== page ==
NMHC is an annual event that’s held at the beginning of 20234. It’s a chance for everybody to come into one location from different geographic areas. This 2024, it was held in San Diego. It was over a couple of days. Many of the brokers that we work with attended this conference along with lots of institutional buyers, other buyers, and syndicators to provide an economic overview of 2024 and what happened in 2023. They will be sharing some statistics and their overall opinion of what’s going on.

It’s also traditionally a milestone where activity starts to happen immediately after that, so more deals start to surface. There’s usually an announcement of several deals from brokerage firms at NMHC. There was anticipation for us that there’s going to be a lot of deal flow and volume coming out, but after getting some feedback from some of the attendees and the brokers that attended there, they’re still very cautious and optimistic about how 2024 is looking. It sounds like there’s going to be a volume of deals that are coming, not as fast as we thought, but more toward the later half of 2024. Broker Opinion of Values or BOVs have gone up. There are lots of sellers that are interested in selling.



BOV is when a broker evaluates a property for a potential seller out there that gives the price that they believe they can sell the property for. They’re getting more of those.

They’re getting a lot of those. That shows that there’s interest for sellers to put their properties on the market. If the seller receives a BOV back on a valuation that doesn’t quite align with what they were hoping for or what they underwrote for, they’ll probably hold onto it and it doesn’t get out to market. We know that there’s a lot of BOV volume that’s up. We’re waiting for that right moment to happen when maybe the interest rates come down and there’s more of an alignment and more deal flow coming to everybody out there. Overall, it was pretty positive.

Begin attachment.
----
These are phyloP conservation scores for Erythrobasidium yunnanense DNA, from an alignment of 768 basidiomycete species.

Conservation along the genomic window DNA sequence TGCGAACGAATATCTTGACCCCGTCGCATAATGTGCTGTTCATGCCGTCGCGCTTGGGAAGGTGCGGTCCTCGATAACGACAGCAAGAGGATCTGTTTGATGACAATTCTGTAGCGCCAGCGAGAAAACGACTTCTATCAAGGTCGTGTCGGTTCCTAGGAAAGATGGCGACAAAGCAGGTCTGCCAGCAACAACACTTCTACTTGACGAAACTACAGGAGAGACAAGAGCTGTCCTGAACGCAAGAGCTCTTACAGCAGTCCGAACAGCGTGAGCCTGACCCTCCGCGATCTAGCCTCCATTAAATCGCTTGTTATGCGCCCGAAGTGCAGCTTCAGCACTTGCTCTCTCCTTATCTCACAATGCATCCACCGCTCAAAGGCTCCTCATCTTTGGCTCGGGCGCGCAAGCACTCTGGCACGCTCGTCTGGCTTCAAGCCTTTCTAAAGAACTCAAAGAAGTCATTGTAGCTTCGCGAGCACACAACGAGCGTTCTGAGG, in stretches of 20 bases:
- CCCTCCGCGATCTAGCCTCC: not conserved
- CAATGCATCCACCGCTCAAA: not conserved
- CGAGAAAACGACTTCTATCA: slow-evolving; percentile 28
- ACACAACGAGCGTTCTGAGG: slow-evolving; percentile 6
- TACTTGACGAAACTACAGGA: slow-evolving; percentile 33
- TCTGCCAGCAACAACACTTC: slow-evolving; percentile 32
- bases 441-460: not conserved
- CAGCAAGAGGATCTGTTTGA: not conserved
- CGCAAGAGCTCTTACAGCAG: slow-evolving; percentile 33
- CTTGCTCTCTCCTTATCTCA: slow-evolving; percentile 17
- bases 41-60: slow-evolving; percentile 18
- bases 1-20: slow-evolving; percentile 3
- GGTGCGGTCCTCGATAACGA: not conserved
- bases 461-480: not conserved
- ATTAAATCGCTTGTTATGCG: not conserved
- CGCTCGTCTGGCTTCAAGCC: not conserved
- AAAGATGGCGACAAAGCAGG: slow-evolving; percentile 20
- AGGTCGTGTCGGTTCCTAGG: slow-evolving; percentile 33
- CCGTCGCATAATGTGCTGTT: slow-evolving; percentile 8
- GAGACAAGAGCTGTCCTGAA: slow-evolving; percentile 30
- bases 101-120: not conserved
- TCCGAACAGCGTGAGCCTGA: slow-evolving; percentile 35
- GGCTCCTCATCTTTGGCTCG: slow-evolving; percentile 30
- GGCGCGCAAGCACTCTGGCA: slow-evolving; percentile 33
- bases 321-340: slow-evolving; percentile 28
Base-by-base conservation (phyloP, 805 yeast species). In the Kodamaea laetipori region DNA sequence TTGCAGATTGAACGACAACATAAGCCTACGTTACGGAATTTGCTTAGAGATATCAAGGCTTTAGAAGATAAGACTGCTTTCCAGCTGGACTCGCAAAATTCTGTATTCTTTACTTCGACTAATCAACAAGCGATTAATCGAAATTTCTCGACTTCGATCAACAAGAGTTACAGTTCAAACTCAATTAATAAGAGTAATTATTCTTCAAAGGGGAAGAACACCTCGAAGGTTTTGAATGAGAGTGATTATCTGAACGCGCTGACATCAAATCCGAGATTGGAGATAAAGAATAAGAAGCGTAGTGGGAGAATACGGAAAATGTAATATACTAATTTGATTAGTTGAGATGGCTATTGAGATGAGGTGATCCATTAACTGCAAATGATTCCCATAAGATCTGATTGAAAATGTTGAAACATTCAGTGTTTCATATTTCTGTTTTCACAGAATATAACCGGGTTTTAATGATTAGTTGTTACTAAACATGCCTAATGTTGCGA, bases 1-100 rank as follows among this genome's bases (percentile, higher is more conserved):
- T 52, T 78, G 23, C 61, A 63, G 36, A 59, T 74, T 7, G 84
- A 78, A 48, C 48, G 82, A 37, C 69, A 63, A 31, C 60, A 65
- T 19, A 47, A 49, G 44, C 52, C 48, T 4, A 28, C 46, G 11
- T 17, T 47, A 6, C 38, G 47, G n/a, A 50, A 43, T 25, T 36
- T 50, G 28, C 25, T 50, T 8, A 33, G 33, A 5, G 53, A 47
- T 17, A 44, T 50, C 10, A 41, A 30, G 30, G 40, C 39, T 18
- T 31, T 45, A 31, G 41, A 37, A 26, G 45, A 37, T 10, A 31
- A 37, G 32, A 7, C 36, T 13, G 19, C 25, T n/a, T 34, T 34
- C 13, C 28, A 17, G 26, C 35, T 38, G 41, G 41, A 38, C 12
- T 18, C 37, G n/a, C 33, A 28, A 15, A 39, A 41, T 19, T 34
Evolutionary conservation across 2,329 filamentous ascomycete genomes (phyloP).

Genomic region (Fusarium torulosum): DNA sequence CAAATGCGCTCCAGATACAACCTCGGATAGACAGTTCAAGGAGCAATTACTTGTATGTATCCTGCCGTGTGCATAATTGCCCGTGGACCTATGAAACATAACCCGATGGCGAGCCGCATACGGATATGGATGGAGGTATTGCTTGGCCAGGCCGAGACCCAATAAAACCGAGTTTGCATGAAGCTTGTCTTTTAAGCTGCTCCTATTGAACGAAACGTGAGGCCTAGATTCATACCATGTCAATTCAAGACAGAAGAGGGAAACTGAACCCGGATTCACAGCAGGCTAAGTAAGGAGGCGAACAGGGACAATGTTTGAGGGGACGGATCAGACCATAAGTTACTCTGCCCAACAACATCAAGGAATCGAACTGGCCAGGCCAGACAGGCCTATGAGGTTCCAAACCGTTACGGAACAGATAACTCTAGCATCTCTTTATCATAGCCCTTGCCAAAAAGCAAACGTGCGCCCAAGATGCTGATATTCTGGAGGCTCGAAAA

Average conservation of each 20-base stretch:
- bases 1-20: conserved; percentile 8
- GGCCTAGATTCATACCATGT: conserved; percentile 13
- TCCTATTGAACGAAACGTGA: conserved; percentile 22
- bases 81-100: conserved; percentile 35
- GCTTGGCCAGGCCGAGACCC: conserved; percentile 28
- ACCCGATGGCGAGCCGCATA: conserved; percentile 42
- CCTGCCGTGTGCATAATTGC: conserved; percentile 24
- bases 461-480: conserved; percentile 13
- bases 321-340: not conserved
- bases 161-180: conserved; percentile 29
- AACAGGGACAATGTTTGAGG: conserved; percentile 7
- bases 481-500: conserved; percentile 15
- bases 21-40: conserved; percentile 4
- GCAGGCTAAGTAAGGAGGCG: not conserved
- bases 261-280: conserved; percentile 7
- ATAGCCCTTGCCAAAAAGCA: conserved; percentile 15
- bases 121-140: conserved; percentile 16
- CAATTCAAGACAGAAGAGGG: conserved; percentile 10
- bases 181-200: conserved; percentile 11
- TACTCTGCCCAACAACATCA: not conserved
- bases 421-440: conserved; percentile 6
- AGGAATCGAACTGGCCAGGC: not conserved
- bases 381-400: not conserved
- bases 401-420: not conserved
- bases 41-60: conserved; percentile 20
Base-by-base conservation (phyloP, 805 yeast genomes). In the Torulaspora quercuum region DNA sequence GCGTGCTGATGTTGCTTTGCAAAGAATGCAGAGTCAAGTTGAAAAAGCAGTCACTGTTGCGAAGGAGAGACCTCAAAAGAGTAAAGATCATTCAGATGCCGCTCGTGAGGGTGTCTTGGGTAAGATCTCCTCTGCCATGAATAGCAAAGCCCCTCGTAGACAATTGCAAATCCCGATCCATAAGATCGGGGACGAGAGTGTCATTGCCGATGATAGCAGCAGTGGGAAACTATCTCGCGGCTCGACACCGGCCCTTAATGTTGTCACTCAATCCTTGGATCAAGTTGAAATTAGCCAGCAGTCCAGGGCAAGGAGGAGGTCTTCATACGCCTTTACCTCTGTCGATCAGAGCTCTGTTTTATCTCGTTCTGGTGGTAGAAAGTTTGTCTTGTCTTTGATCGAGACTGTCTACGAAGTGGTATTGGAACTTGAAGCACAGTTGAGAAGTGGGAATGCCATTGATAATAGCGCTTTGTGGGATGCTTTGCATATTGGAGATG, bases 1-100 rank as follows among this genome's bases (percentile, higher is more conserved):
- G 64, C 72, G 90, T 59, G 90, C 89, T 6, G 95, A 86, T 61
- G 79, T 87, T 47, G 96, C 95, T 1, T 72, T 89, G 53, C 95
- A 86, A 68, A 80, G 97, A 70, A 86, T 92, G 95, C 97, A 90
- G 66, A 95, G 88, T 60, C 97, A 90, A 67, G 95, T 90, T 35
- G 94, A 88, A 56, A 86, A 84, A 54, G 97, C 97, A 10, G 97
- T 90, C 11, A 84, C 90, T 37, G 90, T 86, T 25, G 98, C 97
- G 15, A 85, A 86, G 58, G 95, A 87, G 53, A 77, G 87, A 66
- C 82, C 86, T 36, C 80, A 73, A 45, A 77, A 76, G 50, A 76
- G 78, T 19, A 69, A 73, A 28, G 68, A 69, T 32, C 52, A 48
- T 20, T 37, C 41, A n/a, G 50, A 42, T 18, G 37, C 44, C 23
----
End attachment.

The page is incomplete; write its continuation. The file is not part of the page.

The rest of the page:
Maybe we can break them down a bit. What was the consensus when it comes to interest rates? Was it talking to all the brokers and everybody who attended? What’s the consensus you’re getting? They believe Chairman Powell will reduce rates. What does that look like?

Correct. A statistic that I heard was that about 80% of the economists that were at NMHC had predicted three Fed cuts this 2024. When that might happen, I’m not exactly sure, but that’s what 80% of them are predicting. That’s a positive sign that there’s going to be three Fed cuts this 2024.

Distressed Deals

Deal flow, we talked about it because they’re doing a lot of BOV. Their potential deal flow is higher. Let’s discuss distress. Were there predictions of a lot of deals and a lot of syndicators who are in trouble? All the news that we’re hearing from a lot of groups that are in trouble, what was the consensus on the stress?

I couldn’t tell you the exact number in each of these markets, but a lot of deals were purchased. There was a heavy amount. There was a record-breaking number of deals that were purchased in 2021 or 2020 on these short-term bridge loans that were about 2 to 3 years. That year for maturity is here. There is a bit of distress.

There are sellers or owners whose notes are coming due. They’re at the end of their term, the interest rates are much higher. They either need to make a decision like, “Do we need to buy a next rate cap, insurance interest rate cap? Do we sell? Do we refinance?” There is a lot of distress, but banks also realize that they’re in a position too. They can’t foreclose on all these properties because then, that leaves them managing all these deals and putting them in a position that they’re not comfortable with.

They’re afraid of bank runs. They’re afraid of what happens to the Silicon Valley Bank and other banks. They’re being very lenient. Even not only banks but also other institutions that do lending. We’re seeing, for example, Arbor who is being very lenient on their borrowers. That’s something that was shocking to us because Arbor is known to be a very rigid type of lender that if you’re late on a payment, this could result in litigation or what have you. They’ve been lenient with their borrowers.

Exactly. They’re working out deals. They’re making agreements to improve their operations or improve their NLI, giving them another year or two extensions. They’re kicking the can down the road, hoping that with the interest rates that are coming down later this 2024, that’s going to really help. There are also rate caps. To purchase a rate cap went wild in 2023. Banks realized that that’s not normal and not necessarily fair to a lot of the operators.